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I am trying to do a problem from Arnold; Mathematical methods of Classical mechanics. But I didn't get the desired result mentioned by the author.

Let $E_0$ be the value of the potential function at a minimum point $\xi$. Find the period $T_0 = \lim_{E\to E_0} T(E)$ of small oscillations in a neighbourhood of the point $\xi$.

Answer: $\frac{2\pi}{\sqrt{U''(\xi)}}$, Where $U(\xi)$ is the potential energy.

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    $\begingroup$ Hint: The period is just $P=2 \pi/ \omega$, where $ \omega$ is the pulsation. For a potential of the form $U=U'' x^2/2$... (the mass is 1). $\endgroup$
    – Quillo
    Jun 14, 2022 at 6:36

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It's an important result with a large scope.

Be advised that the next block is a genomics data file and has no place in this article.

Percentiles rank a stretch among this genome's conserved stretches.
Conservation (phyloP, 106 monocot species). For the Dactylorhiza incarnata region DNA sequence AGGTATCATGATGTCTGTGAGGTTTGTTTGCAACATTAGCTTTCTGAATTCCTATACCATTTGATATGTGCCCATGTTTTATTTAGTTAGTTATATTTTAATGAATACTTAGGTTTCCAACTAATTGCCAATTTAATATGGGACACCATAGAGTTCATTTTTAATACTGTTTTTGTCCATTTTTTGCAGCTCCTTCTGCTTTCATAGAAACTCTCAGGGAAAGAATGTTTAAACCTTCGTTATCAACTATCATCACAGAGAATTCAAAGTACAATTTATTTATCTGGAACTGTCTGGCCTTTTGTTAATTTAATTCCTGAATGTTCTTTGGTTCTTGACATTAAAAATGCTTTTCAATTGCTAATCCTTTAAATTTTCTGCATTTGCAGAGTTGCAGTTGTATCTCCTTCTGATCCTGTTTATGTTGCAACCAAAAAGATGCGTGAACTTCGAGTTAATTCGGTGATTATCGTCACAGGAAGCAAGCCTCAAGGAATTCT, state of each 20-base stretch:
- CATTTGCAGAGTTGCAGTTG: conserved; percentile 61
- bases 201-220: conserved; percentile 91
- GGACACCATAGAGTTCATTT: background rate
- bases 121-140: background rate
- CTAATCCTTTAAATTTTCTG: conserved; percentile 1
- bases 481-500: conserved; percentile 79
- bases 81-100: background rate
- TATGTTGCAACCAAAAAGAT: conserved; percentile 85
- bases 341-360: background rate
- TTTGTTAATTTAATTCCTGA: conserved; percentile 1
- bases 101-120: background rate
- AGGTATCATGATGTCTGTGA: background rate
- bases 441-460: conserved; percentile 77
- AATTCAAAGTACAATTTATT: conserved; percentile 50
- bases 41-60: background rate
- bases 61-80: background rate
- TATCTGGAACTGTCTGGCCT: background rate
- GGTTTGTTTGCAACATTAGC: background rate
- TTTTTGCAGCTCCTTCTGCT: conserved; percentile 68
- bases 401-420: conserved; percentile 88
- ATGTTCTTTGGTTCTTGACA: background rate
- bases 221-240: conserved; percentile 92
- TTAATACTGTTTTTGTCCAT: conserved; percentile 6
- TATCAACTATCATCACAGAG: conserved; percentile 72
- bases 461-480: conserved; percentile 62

Let $U$ be the potential with a minimum for $x=\xi$. Taylor expansion near $\xi$ is:

$$U(x)\simeq U(\xi)+(x-\xi)U'(\xi)+\frac{1}{2}(x-\xi)^2U''(\xi)$$

Since $\xi$ is the location of a minimum, you have both:

$$U'(\xi)=0\\ U''(\xi)>0$$

Conservation of mechanical energy yields, with $k=U''(\xi)$:

$$\frac{d}{dt}\left(\frac{1}{2}\,m\dot{x}^2+U(x)\right)=0 \quad\Rightarrow\quad m\ddot{x}+k(x-\xi)=0 $$

You can read directly in this harmonic oscillator equation the angular frequency:

$$\omega^2=\frac{k}{m}$$

and the associated period:

$$T=\frac{2\pi}{\omega}=2\pi\sqrt{\frac{m}{U''(\xi)}}$$

$m$ is missing in the result you mention. Perhaps $U$ is redefined to contain $m$, or $U$ is a gravitational potential instead of a potential energy. But you get the idea.

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  • $\begingroup$ Thanks a lot, thanks for the simple explanation @Miyase $\endgroup$ Jun 14, 2022 at 8:13

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